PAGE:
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Programming AVR fuse bits

2017-12-23 08:16  
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I guess many of you were confused when programming AVR fuse bits. I get many newbie questions like “I programmed Atmega8 but it doesn’t work”?. Then my standard answer is: “Did you touch configuration bits?”? and if yes, then I am almost 90% sure that he did it wrong. Most of them understands wrongly that programmed fuse bit in configuration should be left unchecked and opposite. Let’s take a look at widely used programming software – PonyProg.

First thing you do before programming chip is set configuration bits (Atmega8 in picture):

image001.jpg

The first attention should be paid to clock sources. There are Four bits controlling Atmega8 clock sources: CKSEL0, CKSEL1, CKSEL2, CKSEL3.

As you may already know, Atmega8 can have 4 different clock sources:

  • External Crystal or Resonator;
  • External Low Frequency Crystal;
  • External RC Oscillator or Calibrated Internal RC Oscillator;
  • External Clock source.

    In the table you see adequate CKSEL0..3 settings

    image003.jpg

    As you may noticed, for most of them there are ranges of settings left. For exampleExternal Crystal or Resonator

    External Crystal or Resonator may be set from 1010 to 1111 (Note that ’0′? programmed while ’1′ means unprogrammed). These ranges are left for user to select microcontroller startup times to stabilize oscillator performance before first instruction.

    If you connect external Crystal oscillator or resonator to XTAL1 and XTAL2

    image005.jpg

    There comes another Fuse bit CKOPT. This bit selects two different modes of oscillator amplifier. If CKOPT is programmed (unchecked), then Oscillator oscillates a full rail-to-rail output. This is handy when environment is noisy or you use XTAL2 to drive another microcontroller or buffer. But in other hand this takes more power. If CKOPT is unprogrammed (checked), than the swing is smaller and power consumption is less as well. Typically if resonator is up to 8MHz then leave CKOPT (checked=unprogrammed) and programmed (unchecked) above 8MHz.

    In table you see selectable crystal oscillator modes:image007.jpg

    CKSEL0, SUT0 and SUT1 bits in this case are used to select startup times of microcontroller – how many clock cycles to wait before execution first command. These settings are necessary to ensure stability of ceramic resonators and crystals.

    image009.jpg

    Note 1 .? These are fast startup times – not suitable for crystals;

    Note 2.? Most used with ceramic resonators to ensure stable startup. This is OK to use with crystals as well, but device is not operating at maximum frequency.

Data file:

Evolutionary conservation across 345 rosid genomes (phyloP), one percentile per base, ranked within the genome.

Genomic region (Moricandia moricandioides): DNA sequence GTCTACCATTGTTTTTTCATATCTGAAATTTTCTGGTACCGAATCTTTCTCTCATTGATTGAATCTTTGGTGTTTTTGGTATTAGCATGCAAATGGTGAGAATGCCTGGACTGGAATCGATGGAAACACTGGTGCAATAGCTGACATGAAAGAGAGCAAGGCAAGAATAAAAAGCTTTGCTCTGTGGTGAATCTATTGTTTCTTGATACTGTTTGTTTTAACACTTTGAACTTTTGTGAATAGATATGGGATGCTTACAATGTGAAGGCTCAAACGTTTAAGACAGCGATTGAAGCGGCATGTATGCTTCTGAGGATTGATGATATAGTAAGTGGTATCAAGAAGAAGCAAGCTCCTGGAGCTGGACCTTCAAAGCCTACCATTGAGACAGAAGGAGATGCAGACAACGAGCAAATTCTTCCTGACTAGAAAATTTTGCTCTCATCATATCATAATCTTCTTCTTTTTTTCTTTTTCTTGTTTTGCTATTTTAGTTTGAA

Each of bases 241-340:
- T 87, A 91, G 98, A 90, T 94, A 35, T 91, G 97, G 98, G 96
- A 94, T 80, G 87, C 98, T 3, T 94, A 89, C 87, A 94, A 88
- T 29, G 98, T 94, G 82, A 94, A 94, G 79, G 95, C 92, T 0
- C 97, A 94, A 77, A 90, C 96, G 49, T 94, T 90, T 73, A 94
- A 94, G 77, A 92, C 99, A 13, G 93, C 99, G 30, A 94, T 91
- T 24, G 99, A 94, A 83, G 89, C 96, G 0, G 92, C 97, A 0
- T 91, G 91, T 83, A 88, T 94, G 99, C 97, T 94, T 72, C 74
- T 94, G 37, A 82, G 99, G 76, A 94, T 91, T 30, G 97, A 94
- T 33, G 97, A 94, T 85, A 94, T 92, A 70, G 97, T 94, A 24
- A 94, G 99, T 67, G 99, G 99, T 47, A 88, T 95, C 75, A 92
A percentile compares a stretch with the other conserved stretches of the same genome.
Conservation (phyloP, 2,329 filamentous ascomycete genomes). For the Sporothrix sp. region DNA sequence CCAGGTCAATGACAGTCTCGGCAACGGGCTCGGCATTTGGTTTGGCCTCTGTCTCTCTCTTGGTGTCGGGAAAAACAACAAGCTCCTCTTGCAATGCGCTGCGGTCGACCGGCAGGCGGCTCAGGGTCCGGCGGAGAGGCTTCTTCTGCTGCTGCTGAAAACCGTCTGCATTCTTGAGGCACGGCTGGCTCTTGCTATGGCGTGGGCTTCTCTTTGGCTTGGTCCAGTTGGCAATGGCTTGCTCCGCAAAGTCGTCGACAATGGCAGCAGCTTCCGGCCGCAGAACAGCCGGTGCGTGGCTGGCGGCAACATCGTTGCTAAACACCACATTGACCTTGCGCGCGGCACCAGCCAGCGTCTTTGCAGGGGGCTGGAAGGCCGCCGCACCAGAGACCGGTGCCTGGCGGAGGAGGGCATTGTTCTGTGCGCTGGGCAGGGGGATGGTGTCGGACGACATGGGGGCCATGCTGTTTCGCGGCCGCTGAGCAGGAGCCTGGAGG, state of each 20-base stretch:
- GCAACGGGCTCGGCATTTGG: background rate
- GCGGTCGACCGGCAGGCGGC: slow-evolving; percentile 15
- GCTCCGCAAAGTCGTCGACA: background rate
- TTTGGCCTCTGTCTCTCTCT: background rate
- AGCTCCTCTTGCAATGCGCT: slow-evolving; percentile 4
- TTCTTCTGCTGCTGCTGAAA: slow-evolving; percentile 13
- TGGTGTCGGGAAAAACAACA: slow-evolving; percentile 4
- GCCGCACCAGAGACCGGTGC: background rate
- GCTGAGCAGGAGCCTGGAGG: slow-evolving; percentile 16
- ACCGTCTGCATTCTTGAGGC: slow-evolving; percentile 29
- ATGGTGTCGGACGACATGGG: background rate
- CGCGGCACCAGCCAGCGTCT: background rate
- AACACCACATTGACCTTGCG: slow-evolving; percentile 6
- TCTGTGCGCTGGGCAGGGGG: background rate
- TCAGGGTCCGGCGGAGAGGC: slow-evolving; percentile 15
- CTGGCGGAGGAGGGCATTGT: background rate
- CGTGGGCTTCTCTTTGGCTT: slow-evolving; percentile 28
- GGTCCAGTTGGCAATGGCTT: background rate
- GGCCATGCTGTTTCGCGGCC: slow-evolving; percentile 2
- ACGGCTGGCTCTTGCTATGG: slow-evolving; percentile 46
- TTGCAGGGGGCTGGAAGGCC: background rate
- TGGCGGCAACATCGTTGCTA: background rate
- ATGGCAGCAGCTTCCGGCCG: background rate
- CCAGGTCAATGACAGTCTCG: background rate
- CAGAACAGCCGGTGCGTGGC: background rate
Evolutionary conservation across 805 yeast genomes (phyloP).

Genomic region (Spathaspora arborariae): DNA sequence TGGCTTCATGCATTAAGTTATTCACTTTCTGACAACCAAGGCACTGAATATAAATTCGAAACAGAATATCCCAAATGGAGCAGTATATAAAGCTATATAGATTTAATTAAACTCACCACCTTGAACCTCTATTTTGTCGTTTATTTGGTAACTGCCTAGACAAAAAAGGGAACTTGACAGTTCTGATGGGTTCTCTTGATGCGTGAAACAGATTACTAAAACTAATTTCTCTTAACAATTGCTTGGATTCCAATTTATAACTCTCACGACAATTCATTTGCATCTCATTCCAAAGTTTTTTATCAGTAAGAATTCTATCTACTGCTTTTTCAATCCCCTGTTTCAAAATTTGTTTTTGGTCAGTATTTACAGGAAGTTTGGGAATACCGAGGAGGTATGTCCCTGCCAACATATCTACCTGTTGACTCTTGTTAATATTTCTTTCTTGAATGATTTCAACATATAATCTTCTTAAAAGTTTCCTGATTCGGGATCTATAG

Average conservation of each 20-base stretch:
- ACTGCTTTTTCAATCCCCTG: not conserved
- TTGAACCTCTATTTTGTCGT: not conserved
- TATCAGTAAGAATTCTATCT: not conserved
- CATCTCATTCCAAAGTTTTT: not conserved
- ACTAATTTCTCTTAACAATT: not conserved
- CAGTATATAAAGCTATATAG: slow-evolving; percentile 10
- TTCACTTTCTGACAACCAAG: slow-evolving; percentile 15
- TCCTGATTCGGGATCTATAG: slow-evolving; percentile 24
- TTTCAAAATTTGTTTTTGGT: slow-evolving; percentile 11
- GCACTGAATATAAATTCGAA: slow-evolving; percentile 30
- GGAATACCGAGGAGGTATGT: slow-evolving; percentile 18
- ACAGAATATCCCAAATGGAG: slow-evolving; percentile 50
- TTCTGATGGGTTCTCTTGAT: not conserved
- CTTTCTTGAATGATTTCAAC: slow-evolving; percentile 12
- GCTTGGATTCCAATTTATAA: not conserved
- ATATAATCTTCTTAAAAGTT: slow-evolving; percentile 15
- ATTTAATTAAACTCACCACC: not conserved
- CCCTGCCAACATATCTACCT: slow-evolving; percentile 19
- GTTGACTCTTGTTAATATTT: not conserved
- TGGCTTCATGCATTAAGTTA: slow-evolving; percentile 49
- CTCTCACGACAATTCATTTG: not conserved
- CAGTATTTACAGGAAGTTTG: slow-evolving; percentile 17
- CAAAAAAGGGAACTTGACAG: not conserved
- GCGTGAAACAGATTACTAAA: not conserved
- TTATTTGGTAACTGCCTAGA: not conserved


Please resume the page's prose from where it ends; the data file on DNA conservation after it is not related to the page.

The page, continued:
So if you want stable system startup, it is better to leave CKSEL0, SUT0 and SUT1 programmed (unchecked) what means about 65ms startup time.

    Low frequency oscillator

    There is only one bit set for CKSEL0, CKSEL1, CKSEL2, CKSEL3 – 1001 (unchecked, checked, checked, unchecked) For Low frequency oscillator. Low frequency crystal is typical clock crystal where frequency is 32768kHz. The main options for this mode are setting crystal startup times with SUT0 and SUT1 fuse bits.

    image011.jpg

    Note 1. Less stable startup.

    External RC oscillator

    The frequency in this mode is calculated by formula f=1/(3RC) while C should be at least 22pF. If CKOPT is programmed (unchecked), then Internal capacitor 36pF between XTAL1 and GND is enabled, then there is only resistor needed.

    image015.jpg..image013.jpg

    And again the table of operating modes:

    image017.jpgAnd startup times:image019.jpg

    Note 1. don’t use this setting when close to the maximum frequencies.

    Calibrated internal RC oscillator

    Calibrated internal RC oscillator is pretty often used, because there is no need any external components and it can provide fixed 1, 2, 4 and 8 MHz clock. This mode is selected by programming fuse bits in range 0001 to 0100.Leave CKOPT bit unprogrammed for this mode (checked).

    Operating modes:

    image021.jpg

    Note 1. by default this option is selected for all Atmega8

    And start up option table:image023.jpg

    Note 1.? by default this option is selected for all Atmega8

    About internal RC oscillator calibration read in device datasheet.

    External Clock

    image025.jpg

    External clock – this is the main mistake the newbie’s are making when starting their projects. To enable external clock source you have to leave CKSEL0, CKSEL1, CKSEL2, CKSEL3 bits unprogrammed – this meanschecked. People make mistake checking them and thinking that they are enabling external crystal resonator and then they are wondering why it is not working.

    And again there is a external clock source startup table controlled by SUT0 and SUT1:

    image027.jpg

    If you uncheck CKOPT then you will enable the capacitor between XTAL1 and GND.

    Examples on how to program Atmega8 clock sources correctly

    8MHz Crystal with slowly rising power:image029.jpg2MHz ceramic resonator fast raising power:

    image031.jpg

    32768kHz resonator stable frequency at startup:image033.jpgExternal RC 4MHz oscillator with internal C enabled fast rising power:image035.jpgIf you want to drive maximum from your Atmega: then select 16MHz fast rising power:image037.jpg

    You may find all this information in datasheets. But like always – people forget to read them.

    If there is any questions or concerns don’t hesitate to ask.


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